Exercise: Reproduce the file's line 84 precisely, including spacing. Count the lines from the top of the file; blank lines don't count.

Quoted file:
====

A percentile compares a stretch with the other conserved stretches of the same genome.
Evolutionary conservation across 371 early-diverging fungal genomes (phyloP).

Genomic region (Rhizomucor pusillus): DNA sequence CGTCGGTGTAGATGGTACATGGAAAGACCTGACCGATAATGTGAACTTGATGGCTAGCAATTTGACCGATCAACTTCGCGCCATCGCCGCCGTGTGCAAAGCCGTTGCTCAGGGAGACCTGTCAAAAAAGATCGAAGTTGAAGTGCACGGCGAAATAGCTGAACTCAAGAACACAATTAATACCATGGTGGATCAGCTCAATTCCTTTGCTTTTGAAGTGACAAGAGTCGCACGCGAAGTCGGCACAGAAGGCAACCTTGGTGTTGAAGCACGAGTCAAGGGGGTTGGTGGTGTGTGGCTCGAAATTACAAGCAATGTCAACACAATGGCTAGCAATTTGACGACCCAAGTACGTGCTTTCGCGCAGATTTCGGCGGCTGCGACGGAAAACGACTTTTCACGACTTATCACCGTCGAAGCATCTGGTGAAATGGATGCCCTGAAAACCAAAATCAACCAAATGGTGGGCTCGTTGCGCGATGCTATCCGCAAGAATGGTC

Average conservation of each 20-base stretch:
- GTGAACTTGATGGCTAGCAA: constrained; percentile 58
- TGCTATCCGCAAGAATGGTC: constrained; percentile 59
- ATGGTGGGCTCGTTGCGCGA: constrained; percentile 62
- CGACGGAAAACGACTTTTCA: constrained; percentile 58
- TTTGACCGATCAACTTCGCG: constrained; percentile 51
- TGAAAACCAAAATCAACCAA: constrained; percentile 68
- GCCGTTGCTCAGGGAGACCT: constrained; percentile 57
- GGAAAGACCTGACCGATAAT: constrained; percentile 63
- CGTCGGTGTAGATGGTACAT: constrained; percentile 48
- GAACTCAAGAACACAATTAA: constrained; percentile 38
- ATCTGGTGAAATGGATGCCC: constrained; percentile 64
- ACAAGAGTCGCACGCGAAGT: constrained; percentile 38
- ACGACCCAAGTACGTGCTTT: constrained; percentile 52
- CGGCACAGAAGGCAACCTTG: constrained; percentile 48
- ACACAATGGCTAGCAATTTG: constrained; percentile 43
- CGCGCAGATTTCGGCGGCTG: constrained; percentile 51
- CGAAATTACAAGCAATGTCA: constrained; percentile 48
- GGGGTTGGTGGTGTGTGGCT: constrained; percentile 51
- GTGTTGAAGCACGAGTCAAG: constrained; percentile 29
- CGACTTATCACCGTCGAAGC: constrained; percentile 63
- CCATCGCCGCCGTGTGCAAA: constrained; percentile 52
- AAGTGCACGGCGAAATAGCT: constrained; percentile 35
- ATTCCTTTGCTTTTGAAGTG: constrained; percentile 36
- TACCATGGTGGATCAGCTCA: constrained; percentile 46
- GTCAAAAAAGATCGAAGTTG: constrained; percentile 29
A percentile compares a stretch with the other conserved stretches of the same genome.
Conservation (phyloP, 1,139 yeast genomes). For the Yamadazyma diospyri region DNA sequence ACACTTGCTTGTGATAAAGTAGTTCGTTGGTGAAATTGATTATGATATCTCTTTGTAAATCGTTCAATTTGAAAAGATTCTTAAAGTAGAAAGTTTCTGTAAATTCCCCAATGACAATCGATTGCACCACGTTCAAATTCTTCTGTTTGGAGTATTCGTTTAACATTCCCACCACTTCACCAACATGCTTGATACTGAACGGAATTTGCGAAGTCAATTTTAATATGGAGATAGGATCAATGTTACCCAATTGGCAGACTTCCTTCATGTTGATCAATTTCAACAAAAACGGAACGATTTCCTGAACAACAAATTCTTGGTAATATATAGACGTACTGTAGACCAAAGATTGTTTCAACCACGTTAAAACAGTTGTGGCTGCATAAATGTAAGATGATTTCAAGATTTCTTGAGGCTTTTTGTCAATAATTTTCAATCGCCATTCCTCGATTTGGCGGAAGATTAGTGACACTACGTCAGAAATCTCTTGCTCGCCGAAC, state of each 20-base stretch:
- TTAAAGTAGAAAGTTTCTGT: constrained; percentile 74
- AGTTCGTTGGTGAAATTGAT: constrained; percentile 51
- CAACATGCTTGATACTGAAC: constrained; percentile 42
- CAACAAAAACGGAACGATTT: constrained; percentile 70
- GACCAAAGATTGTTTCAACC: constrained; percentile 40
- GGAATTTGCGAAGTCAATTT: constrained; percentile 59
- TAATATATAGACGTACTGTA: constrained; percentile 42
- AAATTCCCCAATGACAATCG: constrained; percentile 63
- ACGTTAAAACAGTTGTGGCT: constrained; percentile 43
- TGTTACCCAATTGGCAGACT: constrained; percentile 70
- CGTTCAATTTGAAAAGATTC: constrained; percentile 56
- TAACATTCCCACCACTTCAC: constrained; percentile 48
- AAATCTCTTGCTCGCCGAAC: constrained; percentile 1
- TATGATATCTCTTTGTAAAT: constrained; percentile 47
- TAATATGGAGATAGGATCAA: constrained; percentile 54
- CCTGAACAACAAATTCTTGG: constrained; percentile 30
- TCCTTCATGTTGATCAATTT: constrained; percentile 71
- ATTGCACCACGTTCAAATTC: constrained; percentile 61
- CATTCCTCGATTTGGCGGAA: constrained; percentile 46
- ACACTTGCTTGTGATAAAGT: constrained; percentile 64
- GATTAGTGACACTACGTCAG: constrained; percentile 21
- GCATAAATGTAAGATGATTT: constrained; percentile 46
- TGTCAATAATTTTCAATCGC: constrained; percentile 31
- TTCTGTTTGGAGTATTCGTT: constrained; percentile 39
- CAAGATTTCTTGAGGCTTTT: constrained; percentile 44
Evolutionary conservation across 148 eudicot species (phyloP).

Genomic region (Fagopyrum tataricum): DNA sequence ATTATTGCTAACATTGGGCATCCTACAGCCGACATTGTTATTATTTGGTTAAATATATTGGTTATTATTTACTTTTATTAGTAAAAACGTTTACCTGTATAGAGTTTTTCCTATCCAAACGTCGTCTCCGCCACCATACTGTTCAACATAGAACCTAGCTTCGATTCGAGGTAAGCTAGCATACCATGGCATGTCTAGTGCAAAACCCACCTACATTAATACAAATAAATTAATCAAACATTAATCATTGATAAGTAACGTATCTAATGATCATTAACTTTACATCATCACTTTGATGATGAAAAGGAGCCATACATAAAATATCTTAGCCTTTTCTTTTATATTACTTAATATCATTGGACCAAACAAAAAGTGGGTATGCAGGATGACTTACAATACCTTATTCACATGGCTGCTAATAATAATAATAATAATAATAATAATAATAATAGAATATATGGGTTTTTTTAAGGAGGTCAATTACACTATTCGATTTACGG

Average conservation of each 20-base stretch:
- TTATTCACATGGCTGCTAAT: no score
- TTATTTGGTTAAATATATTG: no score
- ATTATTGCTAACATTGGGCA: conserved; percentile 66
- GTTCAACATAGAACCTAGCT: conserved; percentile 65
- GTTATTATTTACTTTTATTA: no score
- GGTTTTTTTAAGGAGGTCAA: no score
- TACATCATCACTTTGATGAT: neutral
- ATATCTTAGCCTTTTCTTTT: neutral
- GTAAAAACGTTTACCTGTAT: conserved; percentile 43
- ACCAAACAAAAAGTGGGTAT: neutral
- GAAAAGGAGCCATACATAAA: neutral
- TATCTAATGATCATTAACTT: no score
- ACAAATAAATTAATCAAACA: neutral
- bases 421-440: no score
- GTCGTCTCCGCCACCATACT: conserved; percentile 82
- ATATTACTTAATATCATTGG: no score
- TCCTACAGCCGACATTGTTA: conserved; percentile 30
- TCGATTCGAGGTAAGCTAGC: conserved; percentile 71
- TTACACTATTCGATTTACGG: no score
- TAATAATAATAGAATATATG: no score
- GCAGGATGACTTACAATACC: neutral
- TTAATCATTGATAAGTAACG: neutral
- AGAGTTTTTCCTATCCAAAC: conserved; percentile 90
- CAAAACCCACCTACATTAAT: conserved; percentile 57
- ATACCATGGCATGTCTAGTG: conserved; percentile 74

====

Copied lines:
- ATACCATGGCATGTCTAGTG: conserved; percentile 74